Barbara Wadsworth grew up in Hiram, Maine on a small hobby beef farm. When she was eight she started raising replacement Holstein heifers. This involvement led her to join 4-H for ten years and eventually to Purdue University. At Purdue she received a B.S. in Agricultural Economics and minored in Animal Sciences. While at Purdue, she was active in student organizations such as the Farm Management Club, the Dairy Club, and Alpha Xi Delta sorority. She also participated in study abroad trips to China in May 2005 and studied in the spring semester of 2006 in Uppsala, Sweden. Additionally,  she worked at Purdue’s Animal Science Research Dairy Farm, was a member of the Intercollegiate Dairy Challenge team; and a member of the Judging team where she was an All-American and high individual in the Guernsey division at World Dairy Expo. She received her masters from the University of Kentucky studying the impact of dual chamber cow waterbeds as a free stall base and has recently started her Ph.D. studying the use of Precision Dairy Farming technologies to detect lameness.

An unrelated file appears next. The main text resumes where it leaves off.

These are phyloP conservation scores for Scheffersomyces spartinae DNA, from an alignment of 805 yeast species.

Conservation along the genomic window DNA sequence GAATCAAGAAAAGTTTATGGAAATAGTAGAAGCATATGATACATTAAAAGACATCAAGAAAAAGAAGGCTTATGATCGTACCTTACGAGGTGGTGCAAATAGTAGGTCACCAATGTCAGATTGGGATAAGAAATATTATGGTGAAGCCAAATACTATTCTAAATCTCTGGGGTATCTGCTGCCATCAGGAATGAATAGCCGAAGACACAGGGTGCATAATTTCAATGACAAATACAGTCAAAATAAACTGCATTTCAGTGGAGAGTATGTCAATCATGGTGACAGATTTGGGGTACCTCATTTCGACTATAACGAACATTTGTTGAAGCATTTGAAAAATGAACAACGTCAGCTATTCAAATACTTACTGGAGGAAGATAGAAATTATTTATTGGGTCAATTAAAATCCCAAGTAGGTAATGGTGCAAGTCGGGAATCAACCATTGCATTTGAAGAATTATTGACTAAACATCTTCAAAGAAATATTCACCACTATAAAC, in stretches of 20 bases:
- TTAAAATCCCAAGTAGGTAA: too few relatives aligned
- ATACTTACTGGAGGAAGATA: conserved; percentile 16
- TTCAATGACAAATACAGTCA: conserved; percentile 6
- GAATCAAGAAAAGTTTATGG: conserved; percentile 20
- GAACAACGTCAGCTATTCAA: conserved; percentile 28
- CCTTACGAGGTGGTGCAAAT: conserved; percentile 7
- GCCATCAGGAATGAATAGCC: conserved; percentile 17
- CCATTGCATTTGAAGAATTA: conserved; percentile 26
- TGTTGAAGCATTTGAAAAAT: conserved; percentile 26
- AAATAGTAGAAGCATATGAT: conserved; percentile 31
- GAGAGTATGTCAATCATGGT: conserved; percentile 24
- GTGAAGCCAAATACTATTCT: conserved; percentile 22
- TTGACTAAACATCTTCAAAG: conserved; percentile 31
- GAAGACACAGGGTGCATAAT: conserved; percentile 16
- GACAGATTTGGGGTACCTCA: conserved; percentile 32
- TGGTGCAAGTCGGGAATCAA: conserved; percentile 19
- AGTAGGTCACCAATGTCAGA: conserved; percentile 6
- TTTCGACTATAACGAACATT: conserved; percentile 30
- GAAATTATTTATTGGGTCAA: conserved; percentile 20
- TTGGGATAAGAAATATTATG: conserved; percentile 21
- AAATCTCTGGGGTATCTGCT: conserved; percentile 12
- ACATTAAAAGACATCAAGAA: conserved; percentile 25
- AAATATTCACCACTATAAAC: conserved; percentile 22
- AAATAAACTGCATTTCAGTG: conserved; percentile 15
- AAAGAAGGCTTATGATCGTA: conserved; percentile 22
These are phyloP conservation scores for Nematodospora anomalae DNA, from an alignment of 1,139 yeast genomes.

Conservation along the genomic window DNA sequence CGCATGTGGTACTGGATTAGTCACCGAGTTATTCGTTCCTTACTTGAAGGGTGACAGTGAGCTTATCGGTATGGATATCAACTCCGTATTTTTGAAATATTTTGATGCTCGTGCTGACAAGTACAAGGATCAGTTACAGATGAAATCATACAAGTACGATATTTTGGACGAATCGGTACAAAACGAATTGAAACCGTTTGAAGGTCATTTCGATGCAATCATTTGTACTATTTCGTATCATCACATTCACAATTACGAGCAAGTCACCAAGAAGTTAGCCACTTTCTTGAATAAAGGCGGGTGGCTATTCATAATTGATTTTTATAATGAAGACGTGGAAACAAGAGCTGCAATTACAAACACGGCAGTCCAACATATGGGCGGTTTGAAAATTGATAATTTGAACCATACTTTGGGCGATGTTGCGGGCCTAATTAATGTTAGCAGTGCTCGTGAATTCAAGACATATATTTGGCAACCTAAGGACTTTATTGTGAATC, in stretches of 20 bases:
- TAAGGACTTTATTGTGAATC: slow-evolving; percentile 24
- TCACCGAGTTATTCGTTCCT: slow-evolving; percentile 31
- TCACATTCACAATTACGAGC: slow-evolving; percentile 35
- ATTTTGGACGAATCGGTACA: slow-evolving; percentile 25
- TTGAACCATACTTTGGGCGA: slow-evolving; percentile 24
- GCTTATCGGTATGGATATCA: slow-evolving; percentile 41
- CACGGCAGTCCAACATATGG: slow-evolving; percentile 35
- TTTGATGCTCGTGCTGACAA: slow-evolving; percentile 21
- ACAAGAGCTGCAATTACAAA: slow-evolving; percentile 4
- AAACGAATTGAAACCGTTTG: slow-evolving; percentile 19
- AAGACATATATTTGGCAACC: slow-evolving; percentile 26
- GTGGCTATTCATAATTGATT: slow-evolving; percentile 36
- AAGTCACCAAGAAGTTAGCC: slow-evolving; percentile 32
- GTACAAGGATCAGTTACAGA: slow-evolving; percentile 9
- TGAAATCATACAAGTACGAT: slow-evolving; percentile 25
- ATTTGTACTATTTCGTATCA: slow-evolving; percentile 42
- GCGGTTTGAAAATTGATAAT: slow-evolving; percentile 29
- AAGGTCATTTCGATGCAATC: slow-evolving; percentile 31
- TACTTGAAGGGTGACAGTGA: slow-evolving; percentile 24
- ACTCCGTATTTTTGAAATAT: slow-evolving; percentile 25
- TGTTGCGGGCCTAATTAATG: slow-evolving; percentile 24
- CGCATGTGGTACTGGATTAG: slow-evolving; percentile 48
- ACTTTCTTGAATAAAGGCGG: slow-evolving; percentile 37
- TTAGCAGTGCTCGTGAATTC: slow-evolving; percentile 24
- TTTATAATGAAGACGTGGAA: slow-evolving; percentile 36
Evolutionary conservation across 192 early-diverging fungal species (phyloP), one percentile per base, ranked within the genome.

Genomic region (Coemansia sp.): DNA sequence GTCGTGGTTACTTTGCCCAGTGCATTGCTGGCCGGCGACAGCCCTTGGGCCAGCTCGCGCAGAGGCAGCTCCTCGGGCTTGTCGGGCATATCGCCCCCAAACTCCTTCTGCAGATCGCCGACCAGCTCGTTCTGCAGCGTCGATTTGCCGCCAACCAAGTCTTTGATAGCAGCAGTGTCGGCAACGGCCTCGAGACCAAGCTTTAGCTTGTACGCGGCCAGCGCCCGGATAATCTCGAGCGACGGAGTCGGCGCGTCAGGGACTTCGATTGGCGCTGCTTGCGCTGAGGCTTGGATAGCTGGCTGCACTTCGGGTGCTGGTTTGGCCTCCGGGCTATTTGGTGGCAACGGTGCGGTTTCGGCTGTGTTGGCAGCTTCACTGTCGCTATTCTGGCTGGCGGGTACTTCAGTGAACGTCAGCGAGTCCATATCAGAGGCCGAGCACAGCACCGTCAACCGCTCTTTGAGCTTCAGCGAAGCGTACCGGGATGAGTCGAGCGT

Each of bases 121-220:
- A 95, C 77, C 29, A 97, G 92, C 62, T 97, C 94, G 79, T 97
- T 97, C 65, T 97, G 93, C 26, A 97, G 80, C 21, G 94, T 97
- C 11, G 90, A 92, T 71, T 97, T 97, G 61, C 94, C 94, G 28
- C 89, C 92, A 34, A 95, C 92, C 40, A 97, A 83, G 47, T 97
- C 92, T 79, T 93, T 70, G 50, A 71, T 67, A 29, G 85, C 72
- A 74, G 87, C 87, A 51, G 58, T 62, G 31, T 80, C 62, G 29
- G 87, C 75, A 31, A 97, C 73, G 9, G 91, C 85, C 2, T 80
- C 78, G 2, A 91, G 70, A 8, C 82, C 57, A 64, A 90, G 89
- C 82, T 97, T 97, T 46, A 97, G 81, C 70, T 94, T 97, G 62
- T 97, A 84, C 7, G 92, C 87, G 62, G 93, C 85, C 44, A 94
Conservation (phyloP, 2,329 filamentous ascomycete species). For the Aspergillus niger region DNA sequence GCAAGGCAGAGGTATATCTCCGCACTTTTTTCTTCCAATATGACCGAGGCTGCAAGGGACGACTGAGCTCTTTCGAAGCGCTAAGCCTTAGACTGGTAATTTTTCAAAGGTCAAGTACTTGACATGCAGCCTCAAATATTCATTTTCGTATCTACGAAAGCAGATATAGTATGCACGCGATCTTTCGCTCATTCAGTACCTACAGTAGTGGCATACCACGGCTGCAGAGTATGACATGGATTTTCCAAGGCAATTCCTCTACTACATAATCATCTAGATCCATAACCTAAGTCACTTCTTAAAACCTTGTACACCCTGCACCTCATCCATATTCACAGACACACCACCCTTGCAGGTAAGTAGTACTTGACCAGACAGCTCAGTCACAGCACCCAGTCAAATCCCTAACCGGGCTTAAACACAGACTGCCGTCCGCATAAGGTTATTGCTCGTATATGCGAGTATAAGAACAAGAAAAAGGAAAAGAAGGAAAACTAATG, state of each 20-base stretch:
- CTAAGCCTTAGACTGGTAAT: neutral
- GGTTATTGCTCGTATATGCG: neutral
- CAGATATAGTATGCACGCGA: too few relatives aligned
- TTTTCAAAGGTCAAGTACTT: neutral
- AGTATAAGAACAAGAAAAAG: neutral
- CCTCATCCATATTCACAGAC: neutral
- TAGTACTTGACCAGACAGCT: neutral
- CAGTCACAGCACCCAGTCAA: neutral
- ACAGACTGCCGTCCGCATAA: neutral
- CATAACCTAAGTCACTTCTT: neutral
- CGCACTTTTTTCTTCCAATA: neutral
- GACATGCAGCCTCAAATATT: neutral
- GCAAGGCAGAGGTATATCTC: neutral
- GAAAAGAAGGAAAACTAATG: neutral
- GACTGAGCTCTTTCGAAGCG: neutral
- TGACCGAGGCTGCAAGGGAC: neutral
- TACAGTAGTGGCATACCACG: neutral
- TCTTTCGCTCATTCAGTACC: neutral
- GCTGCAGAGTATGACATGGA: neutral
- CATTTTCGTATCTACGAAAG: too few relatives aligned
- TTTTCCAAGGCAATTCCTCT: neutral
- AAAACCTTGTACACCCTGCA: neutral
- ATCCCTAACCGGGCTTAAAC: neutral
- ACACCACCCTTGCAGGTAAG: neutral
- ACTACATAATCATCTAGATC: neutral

Maegan Weatherly

is from Hickman, KY and is currently in the last semester of her Master’s degree. She earned a B.S. in Animal Science with an emphasis on livestock and dairy at the University of Kentucky in 2013. As an undergraduate, Maegan assisted graduate students with research projects in both dairy systems management and beef and sheep nutrition. The work she has done during her Master’s degree has allowed her to combine the two passions she developed as an undergraduate by studying dairy nutrition. Her research has focused on the effects of feeding an algae supplement on milk yield, milk components, and dry matter intake, the effects of supplementing rations differing in forage level with a live yeast culture, and a rumen pH bolus validation. Maegan’s experience in the dairy program at UK has been a great learning process and has opened many doors for her. After her Master’s, Maegan plans to continue her education by pursuing a PhD in dairy nutrition at the University of Illinois.